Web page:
Visiting Marco Pierre White’s new incursion into Meriden.
Marco Pierre White’s a busy man. His website cites a plethora of activities from books to a hotel and a chain of restaurants, in addition to monitoring new foodie talent down under in Masterchef Australia. You can even dine under his name at sea through his collaboration with P&O Cruises, which sees his menu across the ship on Gala nights. He’s also masterminded the Ocean Grill restaurants on the P&O ships Adonia and Arcadia.
The Meriden branch of Marco Pierre White’s Steakhouse Bar and Grill is located on the edge of the village, within the Manor Hotel. Arriving there on a Thursday evening after a rather hectic day, and a slight unplanned detour via the outskirts of Coventry, we were pleased to find the restaurant calm and serene.
Fellow diners that night fell into many different groupings: solo diners catching up on work between courses, a chatty celebratory group in the corner, couples, and friends. We were shown to a pleasant booth under a rectangular ceiling lantern. The restaurant is decorated in calming greys, with a rather unusual blue light at floor level, creating a good ambience.
From the ‘for the table’ selection, we chose Devils on Horseback. It would appear that the Devil really does have all the best tunes, as these were magnificent: plump with prunes and mango that exploded with juice in the mouth. The bacon tasted more Serrano than bacon, and was absolutely delicious.
Our waiter came to take our order, and was quick to organise a curfew for the air-conditioning, as it was a bit bracing when we arrived. The swift attention to our needs was typical of the excellent service throughout the evening. Division of labour in the restaurant sees dishes transported from the kitchen by a different team from that dealing with customers in the restaurant itself. That works extremely well, and we noted the attentiveness of the restaurant team to all diners throughout the evening.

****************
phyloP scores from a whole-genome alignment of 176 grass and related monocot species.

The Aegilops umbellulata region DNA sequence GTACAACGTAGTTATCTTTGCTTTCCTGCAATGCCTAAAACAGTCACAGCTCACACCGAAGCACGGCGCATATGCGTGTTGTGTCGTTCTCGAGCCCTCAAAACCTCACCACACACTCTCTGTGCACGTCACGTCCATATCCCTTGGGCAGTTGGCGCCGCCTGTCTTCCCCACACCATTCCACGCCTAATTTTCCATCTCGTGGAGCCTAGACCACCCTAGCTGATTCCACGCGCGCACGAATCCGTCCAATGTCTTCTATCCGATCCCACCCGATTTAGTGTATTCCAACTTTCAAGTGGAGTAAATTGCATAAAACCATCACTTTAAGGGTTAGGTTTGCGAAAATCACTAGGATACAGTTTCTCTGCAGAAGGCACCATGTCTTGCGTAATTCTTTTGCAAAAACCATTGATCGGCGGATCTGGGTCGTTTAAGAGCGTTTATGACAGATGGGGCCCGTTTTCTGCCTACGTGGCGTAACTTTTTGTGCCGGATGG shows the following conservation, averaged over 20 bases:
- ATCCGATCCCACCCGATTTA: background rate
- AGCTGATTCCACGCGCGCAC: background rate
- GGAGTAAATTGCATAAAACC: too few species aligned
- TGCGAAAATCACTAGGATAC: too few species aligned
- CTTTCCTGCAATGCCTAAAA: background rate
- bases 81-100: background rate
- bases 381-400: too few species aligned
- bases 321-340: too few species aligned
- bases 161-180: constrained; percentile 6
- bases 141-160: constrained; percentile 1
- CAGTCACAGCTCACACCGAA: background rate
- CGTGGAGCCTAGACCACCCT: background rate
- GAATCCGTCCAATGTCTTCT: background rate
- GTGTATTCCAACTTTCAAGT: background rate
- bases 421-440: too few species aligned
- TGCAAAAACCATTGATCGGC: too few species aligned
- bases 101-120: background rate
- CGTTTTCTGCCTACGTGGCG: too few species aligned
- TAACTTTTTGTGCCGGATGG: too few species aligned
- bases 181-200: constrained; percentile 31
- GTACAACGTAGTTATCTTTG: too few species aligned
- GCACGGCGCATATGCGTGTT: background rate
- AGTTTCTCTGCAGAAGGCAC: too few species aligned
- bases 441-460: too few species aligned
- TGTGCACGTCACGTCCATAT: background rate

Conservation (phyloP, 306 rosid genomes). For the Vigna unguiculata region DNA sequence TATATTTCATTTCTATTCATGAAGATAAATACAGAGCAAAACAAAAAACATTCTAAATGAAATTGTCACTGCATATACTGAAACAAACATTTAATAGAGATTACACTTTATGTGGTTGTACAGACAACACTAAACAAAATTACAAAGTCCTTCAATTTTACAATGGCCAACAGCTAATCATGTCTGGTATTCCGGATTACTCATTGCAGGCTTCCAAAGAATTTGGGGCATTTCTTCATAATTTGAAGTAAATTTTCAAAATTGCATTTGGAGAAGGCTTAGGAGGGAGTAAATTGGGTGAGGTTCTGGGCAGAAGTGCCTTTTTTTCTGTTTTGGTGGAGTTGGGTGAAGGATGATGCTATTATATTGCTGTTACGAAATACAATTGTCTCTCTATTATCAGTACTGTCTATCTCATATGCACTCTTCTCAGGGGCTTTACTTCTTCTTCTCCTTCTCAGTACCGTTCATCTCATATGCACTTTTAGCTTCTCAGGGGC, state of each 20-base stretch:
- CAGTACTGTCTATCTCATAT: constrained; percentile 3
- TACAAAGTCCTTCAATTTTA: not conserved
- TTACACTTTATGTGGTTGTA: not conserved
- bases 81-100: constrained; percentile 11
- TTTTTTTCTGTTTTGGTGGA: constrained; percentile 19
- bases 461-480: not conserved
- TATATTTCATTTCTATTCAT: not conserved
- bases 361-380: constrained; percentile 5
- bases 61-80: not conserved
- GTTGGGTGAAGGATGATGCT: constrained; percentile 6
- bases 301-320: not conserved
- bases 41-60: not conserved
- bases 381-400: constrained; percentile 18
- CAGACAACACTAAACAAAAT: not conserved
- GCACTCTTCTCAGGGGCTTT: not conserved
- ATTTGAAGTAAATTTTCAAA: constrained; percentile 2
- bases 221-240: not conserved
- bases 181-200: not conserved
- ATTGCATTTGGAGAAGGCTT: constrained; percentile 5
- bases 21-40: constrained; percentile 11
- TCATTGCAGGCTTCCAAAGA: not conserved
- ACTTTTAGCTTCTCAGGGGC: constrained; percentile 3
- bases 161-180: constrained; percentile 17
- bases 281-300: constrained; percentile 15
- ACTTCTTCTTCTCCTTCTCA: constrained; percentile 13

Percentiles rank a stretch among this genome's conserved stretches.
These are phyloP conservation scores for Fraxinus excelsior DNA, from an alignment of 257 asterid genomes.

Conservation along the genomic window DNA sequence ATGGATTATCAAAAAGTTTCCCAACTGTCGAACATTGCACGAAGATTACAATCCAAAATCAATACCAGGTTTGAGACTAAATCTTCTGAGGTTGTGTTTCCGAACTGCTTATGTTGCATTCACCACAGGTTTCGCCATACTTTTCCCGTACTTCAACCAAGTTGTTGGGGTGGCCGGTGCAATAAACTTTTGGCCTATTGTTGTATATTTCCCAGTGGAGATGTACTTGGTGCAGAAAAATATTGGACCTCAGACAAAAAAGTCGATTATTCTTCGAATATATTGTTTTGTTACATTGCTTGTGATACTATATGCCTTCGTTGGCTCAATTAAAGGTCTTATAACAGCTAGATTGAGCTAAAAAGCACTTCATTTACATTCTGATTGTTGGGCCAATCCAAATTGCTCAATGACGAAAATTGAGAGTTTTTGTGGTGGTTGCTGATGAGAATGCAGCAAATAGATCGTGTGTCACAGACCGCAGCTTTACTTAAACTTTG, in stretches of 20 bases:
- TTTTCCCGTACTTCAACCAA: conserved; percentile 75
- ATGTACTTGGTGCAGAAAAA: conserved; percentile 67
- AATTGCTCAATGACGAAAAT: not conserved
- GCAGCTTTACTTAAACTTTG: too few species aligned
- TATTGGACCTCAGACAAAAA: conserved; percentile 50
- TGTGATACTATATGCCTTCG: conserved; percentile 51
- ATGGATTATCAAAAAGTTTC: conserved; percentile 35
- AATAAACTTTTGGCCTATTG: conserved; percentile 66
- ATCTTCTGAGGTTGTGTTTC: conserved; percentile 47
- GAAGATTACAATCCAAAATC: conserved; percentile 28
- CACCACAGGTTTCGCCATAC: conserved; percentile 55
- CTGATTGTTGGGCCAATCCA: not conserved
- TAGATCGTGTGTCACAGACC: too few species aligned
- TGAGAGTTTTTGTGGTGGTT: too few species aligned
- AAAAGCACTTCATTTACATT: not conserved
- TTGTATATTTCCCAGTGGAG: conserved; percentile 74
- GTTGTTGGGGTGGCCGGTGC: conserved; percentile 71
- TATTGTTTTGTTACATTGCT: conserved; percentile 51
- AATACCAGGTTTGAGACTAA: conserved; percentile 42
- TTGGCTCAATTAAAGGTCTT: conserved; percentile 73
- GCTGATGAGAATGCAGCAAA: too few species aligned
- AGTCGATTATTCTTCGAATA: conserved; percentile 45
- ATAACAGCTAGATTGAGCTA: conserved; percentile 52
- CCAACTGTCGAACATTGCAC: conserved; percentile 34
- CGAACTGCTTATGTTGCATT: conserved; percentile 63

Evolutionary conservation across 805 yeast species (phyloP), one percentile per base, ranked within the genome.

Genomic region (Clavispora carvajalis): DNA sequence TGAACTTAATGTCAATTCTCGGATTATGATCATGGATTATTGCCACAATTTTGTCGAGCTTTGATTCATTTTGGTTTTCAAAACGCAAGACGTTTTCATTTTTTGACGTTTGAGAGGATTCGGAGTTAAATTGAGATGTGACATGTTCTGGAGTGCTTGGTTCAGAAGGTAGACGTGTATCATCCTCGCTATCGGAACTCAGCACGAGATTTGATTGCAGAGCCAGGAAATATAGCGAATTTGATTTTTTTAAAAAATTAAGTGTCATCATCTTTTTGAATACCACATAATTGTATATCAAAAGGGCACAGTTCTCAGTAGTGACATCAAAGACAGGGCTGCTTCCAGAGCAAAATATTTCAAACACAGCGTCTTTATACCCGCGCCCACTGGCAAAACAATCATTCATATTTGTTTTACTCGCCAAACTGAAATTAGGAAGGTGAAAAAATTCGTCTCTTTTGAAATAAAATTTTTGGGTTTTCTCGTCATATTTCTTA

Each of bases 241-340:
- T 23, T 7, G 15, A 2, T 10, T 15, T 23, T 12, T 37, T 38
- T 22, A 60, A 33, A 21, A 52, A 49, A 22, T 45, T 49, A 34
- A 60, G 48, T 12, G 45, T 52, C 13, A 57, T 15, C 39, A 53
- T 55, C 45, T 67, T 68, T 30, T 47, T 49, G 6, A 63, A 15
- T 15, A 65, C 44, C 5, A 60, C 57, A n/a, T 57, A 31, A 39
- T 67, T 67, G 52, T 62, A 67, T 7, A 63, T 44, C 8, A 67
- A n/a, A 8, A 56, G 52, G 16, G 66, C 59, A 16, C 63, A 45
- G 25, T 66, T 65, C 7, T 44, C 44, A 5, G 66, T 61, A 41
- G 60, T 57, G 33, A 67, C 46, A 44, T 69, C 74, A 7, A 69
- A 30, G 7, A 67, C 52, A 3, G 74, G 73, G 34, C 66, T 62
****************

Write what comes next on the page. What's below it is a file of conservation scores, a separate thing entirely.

From the main menu, we chose prawn cocktail and smoked salmon starters. The prawns were plump and numerous. Salmon sourced from the Severn and the Wye – a very short swim indeed – was delicately flavoured and scattered with finely diced capers, shallots and pickled cucumber, proving a great counterpart to the fish.
For main courses, rump steak came with roasted vine tomatoes and triple cooked chips, which were full of crunchy fluffiness. There was a green salad – or to be more accurate a green and purple salad with the addition of diced shallots for crunch and bite. We were also tempted by the delights of a Chicken Kiev, a dish we’d not experienced since a trip to Russia several years back.
This Kiev was suitably crispy and crunchy of casing, with the anticipated herby and garlic-laced interior. Our waiter kindly arranged more of those triple cooked chips instead of the pommes frites suggested in the menu as an accompaniment in addition to peas. A further generous side order of spinach completed this course.
Only one of us had room to accommodate dessert. This was a sticky toffee pudding, complete with butterscotch sauce and a silkily delicious vanilla ice cream. Coffee – and it has to be said very good coffee – came with a moist oozing corner of brownie, which was also pronounced to be excellent.
If you have any food allergies or intolerances, you will find the staff knowledgeable and the kitchen reliable. For those of us used to the customary matrix of allergens, which demands concentration akin to reading a scientific table, you will be pleased to note that this is much more manageable. For each dish, there is a list of all the allergens included in that dish written in narrative form immediately to the right, making choices much easier.
Our waiter was also quick to identify – and check with the kitchen for confirmation – that ingredients could be removed or substituted from a dish in order to make it suitable for diners who require adjustments.
Expect to pay around £80 plus drinks for two. For bookings visit here